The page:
Would it be as beneficial if I literally walked along side of him ? He could still trample me or something stupid but it’s much less risk. I’m not exactly the pinnacle of physical fitness either so it would do me some good too.

      The other option is just walking or lunging in my sand ring.

      Thiughts ?
      I hear you on all this . . . but my initial thought (as I'm sometimes in the same boat wrt to hacking/no one around) is, what about a neck strap? I ride with one all of the time and on certain days, I might hack on the buckle, but with one hand on the neckstrap as well just in case, and it has saved me from falling off many a time. They really are helpful. The one I ride is 17.1 and I'm 45 so not too keen to hit the hard ground in winter, ya know?

      That said, I do hack/ride alone, but I take precautions. And you might find that if you stick to a familiar route that becomes routine with your horse after some repetitions, rather than going on hacking adventures, he'll become as predictable as your route. I definitely do this, and it helps keep naughty-pony-brain-giant-beast calmer when hacking alone -- it's as familiar as the riding ring, eventually!

      Comment


      • #4
        Agree that to achieve the usefulness, you would definitely need to be power walking. I would also say horse would need to be walked in side reins or some such in order to maximize the effort. You could also long line.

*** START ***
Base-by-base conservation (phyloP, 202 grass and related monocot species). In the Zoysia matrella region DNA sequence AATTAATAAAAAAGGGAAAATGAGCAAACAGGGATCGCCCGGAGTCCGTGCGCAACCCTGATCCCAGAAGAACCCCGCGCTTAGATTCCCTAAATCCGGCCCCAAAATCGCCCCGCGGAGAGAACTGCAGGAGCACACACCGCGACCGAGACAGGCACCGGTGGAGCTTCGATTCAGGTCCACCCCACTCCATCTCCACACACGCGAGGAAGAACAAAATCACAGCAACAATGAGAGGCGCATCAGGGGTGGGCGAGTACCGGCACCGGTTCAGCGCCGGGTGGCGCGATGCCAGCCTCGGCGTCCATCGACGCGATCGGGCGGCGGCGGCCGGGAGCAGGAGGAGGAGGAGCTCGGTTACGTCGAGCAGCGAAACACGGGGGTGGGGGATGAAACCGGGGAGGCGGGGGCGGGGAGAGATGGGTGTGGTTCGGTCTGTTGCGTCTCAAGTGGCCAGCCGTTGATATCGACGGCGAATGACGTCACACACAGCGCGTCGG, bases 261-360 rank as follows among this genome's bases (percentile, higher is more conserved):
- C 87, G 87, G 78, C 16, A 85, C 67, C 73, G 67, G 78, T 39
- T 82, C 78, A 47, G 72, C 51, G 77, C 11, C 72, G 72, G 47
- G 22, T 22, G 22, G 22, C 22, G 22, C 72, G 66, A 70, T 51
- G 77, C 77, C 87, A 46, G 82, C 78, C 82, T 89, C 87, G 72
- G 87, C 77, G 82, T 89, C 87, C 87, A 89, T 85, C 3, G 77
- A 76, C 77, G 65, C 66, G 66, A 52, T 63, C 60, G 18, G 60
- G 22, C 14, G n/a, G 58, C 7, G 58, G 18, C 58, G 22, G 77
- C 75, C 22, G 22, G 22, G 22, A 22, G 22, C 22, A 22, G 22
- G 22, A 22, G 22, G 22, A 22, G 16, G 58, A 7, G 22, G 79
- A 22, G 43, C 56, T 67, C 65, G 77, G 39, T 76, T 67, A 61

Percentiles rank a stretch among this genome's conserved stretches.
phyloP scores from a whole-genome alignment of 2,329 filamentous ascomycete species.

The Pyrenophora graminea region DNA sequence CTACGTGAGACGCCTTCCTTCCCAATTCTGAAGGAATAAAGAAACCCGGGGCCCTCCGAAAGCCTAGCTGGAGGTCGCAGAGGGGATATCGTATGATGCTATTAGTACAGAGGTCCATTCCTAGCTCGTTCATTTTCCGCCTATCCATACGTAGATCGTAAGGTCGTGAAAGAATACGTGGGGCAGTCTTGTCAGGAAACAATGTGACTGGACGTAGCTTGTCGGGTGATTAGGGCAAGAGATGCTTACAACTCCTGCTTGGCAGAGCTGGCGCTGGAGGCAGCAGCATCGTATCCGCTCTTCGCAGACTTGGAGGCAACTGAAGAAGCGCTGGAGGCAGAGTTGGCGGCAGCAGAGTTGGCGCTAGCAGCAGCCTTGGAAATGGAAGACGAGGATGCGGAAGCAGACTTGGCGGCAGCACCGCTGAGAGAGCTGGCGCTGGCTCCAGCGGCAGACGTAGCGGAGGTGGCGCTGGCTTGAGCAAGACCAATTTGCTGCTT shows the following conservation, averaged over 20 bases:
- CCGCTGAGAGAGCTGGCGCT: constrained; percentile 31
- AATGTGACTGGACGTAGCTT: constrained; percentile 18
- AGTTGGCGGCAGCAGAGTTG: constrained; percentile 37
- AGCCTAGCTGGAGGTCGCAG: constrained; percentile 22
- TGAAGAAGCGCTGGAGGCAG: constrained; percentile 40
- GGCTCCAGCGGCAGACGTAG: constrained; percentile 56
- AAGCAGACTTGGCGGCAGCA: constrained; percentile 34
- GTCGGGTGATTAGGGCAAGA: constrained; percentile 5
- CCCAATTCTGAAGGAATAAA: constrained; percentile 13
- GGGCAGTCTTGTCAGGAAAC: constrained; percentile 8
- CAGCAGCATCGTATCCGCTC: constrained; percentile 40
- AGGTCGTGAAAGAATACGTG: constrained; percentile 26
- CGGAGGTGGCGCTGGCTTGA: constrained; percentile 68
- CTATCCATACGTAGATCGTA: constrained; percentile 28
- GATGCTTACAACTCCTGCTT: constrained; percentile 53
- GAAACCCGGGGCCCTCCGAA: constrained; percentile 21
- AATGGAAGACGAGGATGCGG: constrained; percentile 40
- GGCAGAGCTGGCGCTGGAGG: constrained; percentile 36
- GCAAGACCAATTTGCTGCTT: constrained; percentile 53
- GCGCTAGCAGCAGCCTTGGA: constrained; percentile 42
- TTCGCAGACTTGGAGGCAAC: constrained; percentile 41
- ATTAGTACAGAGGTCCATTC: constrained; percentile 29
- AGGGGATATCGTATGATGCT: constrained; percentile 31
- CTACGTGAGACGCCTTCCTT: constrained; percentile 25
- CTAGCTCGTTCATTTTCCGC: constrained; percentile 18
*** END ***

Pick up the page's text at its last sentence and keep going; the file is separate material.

When I have ridden alone (and this is spoken as the person who has had several really bad riding accidents but fortunately those were when riding with others) I always call my designated person as I'm about to mount, let them know exactly where I'm going, what time I would be back and then follow-up with a call when I have returned to the barn. I did this for years with my Dad. It forced me to have a plan and stick to the plan. And that worked great because I did keep a journal just as Jimmy suggests.
        One thing you can give and still keep is your word.

        Comment


        • #5
          I don't think it's going to do as much for his fitness as yours, but it's better than nothing, especially since I'm sure i's pretty hilly. I can't remember if you have another horse you could pony him from? The RoadID app is a good life alert type thing, and I think is free. In the ring, I would maybe try longlining instead of lungeing, and definitely progressively add in lots of caveletti.

          Comment


          • #6
            Hacking under saddle is best, but I do think there is value in hand walking, too. TB yearlings are conditioned for sales by hand walking and work on a eurocizer walking machine, and you'd be surprised how much muscle and fitness they achieve without a rider. It must be an active, working walk...no grazing or dawdling. If you have a quiet, trustworthy horse, ponying is also good exercise.